Hospital Nurse Wages and Staffing, 1977 to 2002: Cycles of Shortage and Surplus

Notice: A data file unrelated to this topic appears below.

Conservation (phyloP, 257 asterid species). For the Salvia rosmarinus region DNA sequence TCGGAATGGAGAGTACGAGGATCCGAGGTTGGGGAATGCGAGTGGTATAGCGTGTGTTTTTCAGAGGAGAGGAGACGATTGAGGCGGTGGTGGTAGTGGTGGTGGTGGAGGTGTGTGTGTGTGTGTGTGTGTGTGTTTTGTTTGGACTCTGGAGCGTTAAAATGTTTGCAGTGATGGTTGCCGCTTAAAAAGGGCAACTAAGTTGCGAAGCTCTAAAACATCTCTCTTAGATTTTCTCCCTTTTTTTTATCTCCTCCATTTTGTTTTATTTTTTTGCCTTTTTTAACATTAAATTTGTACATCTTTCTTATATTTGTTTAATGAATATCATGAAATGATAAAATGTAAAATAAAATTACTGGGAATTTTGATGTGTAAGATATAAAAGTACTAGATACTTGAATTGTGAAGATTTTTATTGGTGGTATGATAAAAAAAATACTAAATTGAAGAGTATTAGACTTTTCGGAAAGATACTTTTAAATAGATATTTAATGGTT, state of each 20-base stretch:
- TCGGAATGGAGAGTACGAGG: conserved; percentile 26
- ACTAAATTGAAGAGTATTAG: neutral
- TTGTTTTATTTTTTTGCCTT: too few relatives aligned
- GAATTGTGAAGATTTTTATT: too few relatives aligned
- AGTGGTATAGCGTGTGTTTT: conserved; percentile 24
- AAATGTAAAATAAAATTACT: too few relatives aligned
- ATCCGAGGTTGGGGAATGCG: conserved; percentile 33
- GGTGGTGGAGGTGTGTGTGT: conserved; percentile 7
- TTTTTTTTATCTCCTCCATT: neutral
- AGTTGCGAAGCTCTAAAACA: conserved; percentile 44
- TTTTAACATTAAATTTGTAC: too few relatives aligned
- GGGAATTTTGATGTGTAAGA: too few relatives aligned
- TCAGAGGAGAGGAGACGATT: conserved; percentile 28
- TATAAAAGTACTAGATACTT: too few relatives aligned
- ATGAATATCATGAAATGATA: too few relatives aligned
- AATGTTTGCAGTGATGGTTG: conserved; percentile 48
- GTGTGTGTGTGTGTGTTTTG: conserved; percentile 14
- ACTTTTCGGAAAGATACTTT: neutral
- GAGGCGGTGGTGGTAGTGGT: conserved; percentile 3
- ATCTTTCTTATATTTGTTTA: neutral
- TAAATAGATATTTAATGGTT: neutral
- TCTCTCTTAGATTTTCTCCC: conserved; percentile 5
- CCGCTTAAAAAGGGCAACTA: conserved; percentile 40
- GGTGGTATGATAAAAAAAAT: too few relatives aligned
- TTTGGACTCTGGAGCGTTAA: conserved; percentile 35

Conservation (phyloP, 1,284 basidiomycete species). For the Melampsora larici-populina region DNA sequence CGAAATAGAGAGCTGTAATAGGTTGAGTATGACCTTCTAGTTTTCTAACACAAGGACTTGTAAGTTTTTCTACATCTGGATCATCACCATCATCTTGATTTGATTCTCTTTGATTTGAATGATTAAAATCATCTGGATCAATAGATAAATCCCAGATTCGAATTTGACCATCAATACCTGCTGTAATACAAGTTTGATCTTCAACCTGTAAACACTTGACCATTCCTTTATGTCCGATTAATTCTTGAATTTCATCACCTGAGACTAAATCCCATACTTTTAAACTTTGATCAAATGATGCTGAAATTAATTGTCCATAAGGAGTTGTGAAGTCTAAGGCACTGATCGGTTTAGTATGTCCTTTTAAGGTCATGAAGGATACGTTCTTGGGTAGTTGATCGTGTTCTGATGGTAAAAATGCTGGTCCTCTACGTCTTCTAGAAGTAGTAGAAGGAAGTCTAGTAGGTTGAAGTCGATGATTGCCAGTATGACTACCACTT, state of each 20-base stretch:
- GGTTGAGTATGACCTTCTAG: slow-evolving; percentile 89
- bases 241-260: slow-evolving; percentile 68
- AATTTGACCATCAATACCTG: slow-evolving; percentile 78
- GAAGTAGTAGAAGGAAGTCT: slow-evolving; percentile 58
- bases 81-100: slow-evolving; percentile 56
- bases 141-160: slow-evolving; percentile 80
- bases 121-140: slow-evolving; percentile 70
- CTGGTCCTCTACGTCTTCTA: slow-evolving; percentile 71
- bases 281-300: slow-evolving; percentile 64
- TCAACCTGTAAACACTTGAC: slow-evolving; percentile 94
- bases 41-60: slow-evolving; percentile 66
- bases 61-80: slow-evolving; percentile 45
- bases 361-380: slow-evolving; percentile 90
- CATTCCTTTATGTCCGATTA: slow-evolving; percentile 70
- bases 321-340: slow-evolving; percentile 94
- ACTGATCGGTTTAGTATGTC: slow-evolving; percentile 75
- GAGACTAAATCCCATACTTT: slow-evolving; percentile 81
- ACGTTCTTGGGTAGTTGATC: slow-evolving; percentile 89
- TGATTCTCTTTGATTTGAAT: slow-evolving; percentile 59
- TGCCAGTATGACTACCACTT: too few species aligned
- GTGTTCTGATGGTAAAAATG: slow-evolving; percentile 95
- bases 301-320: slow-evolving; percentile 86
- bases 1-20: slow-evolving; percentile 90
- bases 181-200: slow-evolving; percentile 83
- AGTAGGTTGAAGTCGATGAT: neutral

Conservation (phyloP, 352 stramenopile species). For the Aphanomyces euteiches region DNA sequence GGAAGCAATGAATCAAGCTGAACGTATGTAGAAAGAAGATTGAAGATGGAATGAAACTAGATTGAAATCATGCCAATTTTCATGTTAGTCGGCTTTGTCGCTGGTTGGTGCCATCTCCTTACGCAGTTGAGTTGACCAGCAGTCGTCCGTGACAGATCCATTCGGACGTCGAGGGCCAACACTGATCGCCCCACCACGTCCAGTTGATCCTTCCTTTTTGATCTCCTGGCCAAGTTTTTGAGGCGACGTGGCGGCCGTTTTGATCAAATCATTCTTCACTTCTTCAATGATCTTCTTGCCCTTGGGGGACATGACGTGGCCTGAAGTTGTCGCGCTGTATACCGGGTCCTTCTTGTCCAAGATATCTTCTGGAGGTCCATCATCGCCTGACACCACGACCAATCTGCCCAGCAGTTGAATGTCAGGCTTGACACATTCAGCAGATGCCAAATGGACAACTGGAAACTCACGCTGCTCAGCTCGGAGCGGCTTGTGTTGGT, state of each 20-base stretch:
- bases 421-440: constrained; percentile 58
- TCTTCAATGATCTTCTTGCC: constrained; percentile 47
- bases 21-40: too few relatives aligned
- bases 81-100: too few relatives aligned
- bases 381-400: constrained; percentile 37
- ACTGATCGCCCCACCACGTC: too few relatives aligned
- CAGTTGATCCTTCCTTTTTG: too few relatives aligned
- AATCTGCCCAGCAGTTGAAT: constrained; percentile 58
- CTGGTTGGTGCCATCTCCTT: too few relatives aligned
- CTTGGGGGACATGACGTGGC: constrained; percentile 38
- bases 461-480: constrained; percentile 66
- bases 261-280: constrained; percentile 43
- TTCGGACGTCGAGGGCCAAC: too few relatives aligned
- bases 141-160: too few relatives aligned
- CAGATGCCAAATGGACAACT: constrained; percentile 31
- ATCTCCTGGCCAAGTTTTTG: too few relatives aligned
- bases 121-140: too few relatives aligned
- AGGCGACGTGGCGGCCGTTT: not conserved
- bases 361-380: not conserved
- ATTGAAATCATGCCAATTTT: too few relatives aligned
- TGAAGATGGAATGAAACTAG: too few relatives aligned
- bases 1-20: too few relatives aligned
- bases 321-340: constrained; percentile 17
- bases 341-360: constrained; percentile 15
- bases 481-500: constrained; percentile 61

The author reviews the causes of nursing shortages and surpluses and examines data from California hospitals to demonstrate how these cycles are expressed in the demand for and wages of nurses. Nursing shortages have been reported cyclically for more than 50 years in the United States. There has been little data analysis demonstrating the relationship between the current shortage and changes in wages and nurse staffing. Longitudinal hospital and patient data from the California Office of Statewide Health Planning and Development were analyzed. Summary statistics of patient utilization, nurse staffing, and nurse wages were computed. The data demonstrate that cyclical shortages are accompanied by higher wages and employment. This has been true in recent years. However, in medical–surgical units, hours per patient day declined between 2001 and 2002, perhaps reflecting the inability of hospitals to find more nurses to meet staffing goals. Nurse staffing per patient day and per discharge have remained stable, despite concerns about low staffing levels. Improved measures of patient care needs and studies of the precise staffing requirements for different types of patients and configurations of staff are required to make recommendations about staffing and policy.